A man who did the right thing, not the easy thing. That's how I'll remember Dalton McGuinty's time in office. From social to fiscal policy, this remains true of Ontario's 24th premier.
Despite the initial unpopularity of the measure, McGuinty's Liberal government introduced a harmonized sales tax, reducing government bureaucracy and creating thousands of jobs in the process. Unthinkably, Tim Hudak's Progressive Conservatives opposed the measure while refusing to pledge to repeal it if they were to form a government.
The HST did more than generate much-needed additional revenue for a cash-straddled government in the wake of a recession. It also created a more collaborative environment for federal-provincial relations.
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Instead of a system of "watertight compartments," Queen's Park and Ottawa are now capable of sitting down and negotiating change when need be. This will be particularly important as a demographic shift is about to take hold, rendering Canada's population collectively older -- a culture of cooperation will be needed if the provinces and the feds are to sit down to reform health care and other services together to make them more affordable for the taxpayer.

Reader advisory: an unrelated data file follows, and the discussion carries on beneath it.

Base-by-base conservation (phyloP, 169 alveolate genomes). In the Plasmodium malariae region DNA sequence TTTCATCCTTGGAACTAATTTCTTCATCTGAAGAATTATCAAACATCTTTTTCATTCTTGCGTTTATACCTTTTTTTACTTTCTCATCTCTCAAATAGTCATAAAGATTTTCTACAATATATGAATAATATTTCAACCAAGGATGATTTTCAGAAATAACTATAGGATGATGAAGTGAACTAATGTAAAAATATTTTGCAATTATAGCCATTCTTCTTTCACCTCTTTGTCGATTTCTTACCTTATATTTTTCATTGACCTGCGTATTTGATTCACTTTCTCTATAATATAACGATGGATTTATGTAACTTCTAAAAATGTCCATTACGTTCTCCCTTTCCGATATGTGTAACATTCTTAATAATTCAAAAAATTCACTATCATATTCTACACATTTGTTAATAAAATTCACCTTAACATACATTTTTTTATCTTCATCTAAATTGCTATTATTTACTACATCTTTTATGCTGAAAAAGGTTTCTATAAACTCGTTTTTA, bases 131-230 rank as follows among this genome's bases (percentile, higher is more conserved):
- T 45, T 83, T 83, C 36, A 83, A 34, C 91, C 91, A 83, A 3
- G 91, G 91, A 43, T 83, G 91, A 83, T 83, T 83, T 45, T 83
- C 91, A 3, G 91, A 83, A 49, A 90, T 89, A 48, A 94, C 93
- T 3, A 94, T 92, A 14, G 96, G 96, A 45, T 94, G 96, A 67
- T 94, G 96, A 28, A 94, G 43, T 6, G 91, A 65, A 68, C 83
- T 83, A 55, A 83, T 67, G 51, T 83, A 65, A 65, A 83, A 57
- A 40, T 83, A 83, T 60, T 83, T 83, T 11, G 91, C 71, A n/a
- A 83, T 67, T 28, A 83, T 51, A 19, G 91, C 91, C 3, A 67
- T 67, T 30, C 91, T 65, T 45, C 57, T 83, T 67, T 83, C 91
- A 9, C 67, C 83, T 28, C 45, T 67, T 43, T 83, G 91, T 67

The HST killed Gordon Campbell's premiership. But Dalton McGuinty stuck with it. And Ontario has now recovered 134 per cent of the jobs it lost in the recession in additional to competitive corporate tax rates to boot.
It is no secret that the province of Ontario is cash-straddled. Every province will be short on revenue in the coming decades as the cost of health care, in particular, increases. Yet Dalton McGuinty understood one of the key tenets of governance -- short-term pain for long-term gain. A similar philosophy was visible in the Liberal government's difficult choices to balance the federal budget in the 1990s, a move that is largely responsible for the country's strong economic performance today.
In this instance, Premier McGuinty made the strenuous decision to increase taxes in order to make important investments in health care. Ontario now has the lowest surgical wait-times in the country, giving the province much-needed breathing room when it comes to the complicated choices that will need to be made over the coming decade when it comes to health care reform.
Yet it was not merely pragmatic decisions that characterized Premier McGuinty's tenure. Liberal values also defined his government, even after it was reduced to minority status.
Despite the controversy of the measure, Premier McGuinty made it clear that gay-straight alliances must be permitted in all school receiving public funding. McGuinty was prepared to lose political allies in order to do the right thing, something that has also clearly been the case with regards to freezing public sector wages. This is yet another vital quality that only true leaders possess.
Finally, political expediency was abandoned in favour of values-based decisions by McGuinty when it came to national issues as well.